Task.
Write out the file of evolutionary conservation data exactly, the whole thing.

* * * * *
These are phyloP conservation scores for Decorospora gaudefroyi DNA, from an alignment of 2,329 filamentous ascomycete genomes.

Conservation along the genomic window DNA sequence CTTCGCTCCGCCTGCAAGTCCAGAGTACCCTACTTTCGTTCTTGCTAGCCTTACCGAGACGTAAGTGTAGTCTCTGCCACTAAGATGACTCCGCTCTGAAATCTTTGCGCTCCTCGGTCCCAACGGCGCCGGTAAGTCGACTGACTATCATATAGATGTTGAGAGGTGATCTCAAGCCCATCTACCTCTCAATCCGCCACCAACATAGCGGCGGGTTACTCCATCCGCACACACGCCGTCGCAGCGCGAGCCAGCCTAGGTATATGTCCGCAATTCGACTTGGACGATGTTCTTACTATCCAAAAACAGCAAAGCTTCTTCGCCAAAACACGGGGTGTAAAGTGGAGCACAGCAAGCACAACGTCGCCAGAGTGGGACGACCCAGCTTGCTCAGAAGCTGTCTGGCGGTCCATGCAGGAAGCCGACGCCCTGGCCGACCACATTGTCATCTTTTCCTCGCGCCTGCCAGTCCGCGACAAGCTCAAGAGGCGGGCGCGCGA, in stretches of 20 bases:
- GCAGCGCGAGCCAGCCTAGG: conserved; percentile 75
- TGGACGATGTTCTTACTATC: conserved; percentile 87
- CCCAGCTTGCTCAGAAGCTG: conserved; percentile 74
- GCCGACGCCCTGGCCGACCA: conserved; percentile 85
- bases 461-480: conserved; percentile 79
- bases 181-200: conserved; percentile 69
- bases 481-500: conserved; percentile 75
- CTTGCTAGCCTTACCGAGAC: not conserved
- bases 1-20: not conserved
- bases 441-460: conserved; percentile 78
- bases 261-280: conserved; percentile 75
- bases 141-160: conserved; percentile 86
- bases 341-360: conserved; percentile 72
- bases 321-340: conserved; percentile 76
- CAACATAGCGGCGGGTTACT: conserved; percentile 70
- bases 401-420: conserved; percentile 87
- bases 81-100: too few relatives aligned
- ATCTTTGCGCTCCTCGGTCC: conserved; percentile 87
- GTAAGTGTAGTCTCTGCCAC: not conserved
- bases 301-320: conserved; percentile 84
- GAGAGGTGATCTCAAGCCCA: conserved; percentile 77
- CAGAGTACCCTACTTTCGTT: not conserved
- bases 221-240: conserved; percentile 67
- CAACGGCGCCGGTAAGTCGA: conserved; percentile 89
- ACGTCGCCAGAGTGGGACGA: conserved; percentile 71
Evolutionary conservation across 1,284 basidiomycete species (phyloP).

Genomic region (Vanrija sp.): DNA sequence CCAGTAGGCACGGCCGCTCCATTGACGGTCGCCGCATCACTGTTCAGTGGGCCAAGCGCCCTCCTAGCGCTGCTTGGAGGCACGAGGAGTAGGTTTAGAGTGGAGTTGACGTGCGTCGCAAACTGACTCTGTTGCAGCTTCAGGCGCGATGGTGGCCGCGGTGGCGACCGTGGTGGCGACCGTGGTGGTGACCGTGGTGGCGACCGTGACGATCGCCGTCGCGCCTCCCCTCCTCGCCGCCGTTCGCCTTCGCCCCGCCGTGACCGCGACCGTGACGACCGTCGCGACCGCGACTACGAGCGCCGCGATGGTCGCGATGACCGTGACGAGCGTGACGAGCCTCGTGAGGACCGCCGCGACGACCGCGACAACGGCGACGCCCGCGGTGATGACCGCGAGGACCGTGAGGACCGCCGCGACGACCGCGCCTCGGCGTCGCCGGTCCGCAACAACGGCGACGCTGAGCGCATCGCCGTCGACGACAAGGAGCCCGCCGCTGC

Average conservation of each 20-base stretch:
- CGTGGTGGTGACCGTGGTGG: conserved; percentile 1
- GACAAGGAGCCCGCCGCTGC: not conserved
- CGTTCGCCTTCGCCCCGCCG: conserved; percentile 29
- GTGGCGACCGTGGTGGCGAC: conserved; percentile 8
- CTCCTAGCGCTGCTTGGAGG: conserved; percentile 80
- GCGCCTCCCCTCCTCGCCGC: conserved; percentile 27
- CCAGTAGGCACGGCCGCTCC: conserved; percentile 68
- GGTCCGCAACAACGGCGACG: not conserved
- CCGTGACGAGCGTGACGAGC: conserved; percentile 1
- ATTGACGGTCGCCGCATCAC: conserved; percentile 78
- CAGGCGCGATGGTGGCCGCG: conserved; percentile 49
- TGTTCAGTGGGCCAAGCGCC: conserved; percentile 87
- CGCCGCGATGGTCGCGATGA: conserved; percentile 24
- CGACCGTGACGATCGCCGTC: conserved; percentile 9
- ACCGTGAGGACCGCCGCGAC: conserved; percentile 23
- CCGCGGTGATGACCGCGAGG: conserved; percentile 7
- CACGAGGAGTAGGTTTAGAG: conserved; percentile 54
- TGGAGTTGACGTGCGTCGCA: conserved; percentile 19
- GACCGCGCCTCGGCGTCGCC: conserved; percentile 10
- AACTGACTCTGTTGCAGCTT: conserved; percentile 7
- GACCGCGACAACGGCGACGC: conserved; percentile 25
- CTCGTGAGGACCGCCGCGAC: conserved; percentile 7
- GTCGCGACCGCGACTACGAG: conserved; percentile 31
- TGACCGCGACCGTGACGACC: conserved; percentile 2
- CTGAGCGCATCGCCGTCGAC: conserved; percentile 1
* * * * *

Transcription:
These are phyloP conservation scores for Decorospora gaudefroyi DNA, from an alignment of 2,329 filamentous ascomycete genomes.

Conservation along the genomic window DNA sequence CTTCGCTCCGCCTGCAAGTCCAGAGTACCCTACTTTCGTTCTTGCTAGCCTTACCGAGACGTAAGTGTAGTCTCTGCCACTAAGATGACTCCGCTCTGAAATCTTTGCGCTCCTCGGTCCCAACGGCGCCGGTAAGTCGACTGACTATCATATAGATGTTGAGAGGTGATCTCAAGCCCATCTACCTCTCAATCCGCCACCAACATAGCGGCGGGTTACTCCATCCGCACACACGCCGTCGCAGCGCGAGCCAGCCTAGGTATATGTCCGCAATTCGACTTGGACGATGTTCTTACTATCCAAAAACAGCAAAGCTTCTTCGCCAAAACACGGGGTGTAAAGTGGAGCACAGCAAGCACAACGTCGCCAGAGTGGGACGACCCAGCTTGCTCAGAAGCTGTCTGGCGGTCCATGCAGGAAGCCGACGCCCTGGCCGACCACATTGTCATCTTTTCCTCGCGCCTGCCAGTCCGCGACAAGCTCAAGAGGCGGGCGCGCGA, in stretches of 20 bases:
- GCAGCGCGAGCCAGCCTAGG: conserved; percentile 75
- TGGACGATGTTCTTACTATC: conserved; percentile 87
- CCCAGCTTGCTCAGAAGCTG: conserved; percentile 74
- GCCGACGCCCTGGCCGACCA: conserved; percentile 85
- bases 461-480: conserved; percentile 79
- bases 181-200: conserved; percentile 69
- bases 481-500: conserved; percentile 75
- CTTGCTAGCCTTACCGAGAC: not conserved
- bases 1-20: not conserved
- bases 441-460: conserved; percentile 78
- bases 261-280: conserved; percentile 75
- bases 141-160: conserved; percentile 86
- bases 341-360: conserved; percentile 72
- bases 321-340: conserved; percentile 76
- CAACATAGCGGCGGGTTACT: conserved; percentile 70
- bases 401-420: conserved; percentile 87
- bases 81-100: too few relatives aligned
- ATCTTTGCGCTCCTCGGTCC: conserved; percentile 87
- GTAAGTGTAGTCTCTGCCAC: not conserved
- bases 301-320: conserved; percentile 84
- GAGAGGTGATCTCAAGCCCA: conserved; percentile 77
- CAGAGTACCCTACTTTCGTT: not conserved
- bases 221-240: conserved; percentile 67
- CAACGGCGCCGGTAAGTCGA: conserved; percentile 89
- ACGTCGCCAGAGTGGGACGA: conserved; percentile 71
Evolutionary conservation across 1,284 basidiomycete species (phyloP).

Genomic region (Vanrija sp.): DNA sequence CCAGTAGGCACGGCCGCTCCATTGACGGTCGCCGCATCACTGTTCAGTGGGCCAAGCGCCCTCCTAGCGCTGCTTGGAGGCACGAGGAGTAGGTTTAGAGTGGAGTTGACGTGCGTCGCAAACTGACTCTGTTGCAGCTTCAGGCGCGATGGTGGCCGCGGTGGCGACCGTGGTGGCGACCGTGGTGGTGACCGTGGTGGCGACCGTGACGATCGCCGTCGCGCCTCCCCTCCTCGCCGCCGTTCGCCTTCGCCCCGCCGTGACCGCGACCGTGACGACCGTCGCGACCGCGACTACGAGCGCCGCGATGGTCGCGATGACCGTGACGAGCGTGACGAGCCTCGTGAGGACCGCCGCGACGACCGCGACAACGGCGACGCCCGCGGTGATGACCGCGAGGACCGTGAGGACCGCCGCGACGACCGCGCCTCGGCGTCGCCGGTCCGCAACAACGGCGACGCTGAGCGCATCGCCGTCGACGACAAGGAGCCCGCCGCTGC

Average conservation of each 20-base stretch:
- CGTGGTGGTGACCGTGGTGG: conserved; percentile 1
- GACAAGGAGCCCGCCGCTGC: not conserved
- CGTTCGCCTTCGCCCCGCCG: conserved; percentile 29
- GTGGCGACCGTGGTGGCGAC: conserved; percentile 8
- CTCCTAGCGCTGCTTGGAGG: conserved; percentile 80
- GCGCCTCCCCTCCTCGCCGC: conserved; percentile 27
- CCAGTAGGCACGGCCGCTCC: conserved; percentile 68
- GGTCCGCAACAACGGCGACG: not conserved
- CCGTGACGAGCGTGACGAGC: conserved; percentile 1
- ATTGACGGTCGCCGCATCAC: conserved; percentile 78
- CAGGCGCGATGGTGGCCGCG: conserved; percentile 49
- TGTTCAGTGGGCCAAGCGCC: conserved; percentile 87
- CGCCGCGATGGTCGCGATGA: conserved; percentile 24
- CGACCGTGACGATCGCCGTC: conserved; percentile 9
- ACCGTGAGGACCGCCGCGAC: conserved; percentile 23
- CCGCGGTGATGACCGCGAGG: conserved; percentile 7
- CACGAGGAGTAGGTTTAGAG: conserved; percentile 54
- TGGAGTTGACGTGCGTCGCA: conserved; percentile 19
- GACCGCGCCTCGGCGTCGCC: conserved; percentile 10
- AACTGACTCTGTTGCAGCTT: conserved; percentile 7
- GACCGCGACAACGGCGACGC: conserved; percentile 25
- CTCGTGAGGACCGCCGCGAC: conserved; percentile 7
- GTCGCGACCGCGACTACGAG: conserved; percentile 31
- TGACCGCGACCGTGACGACC: conserved; percentile 2
- CTGAGCGCATCGCCGTCGAC: conserved; percentile 1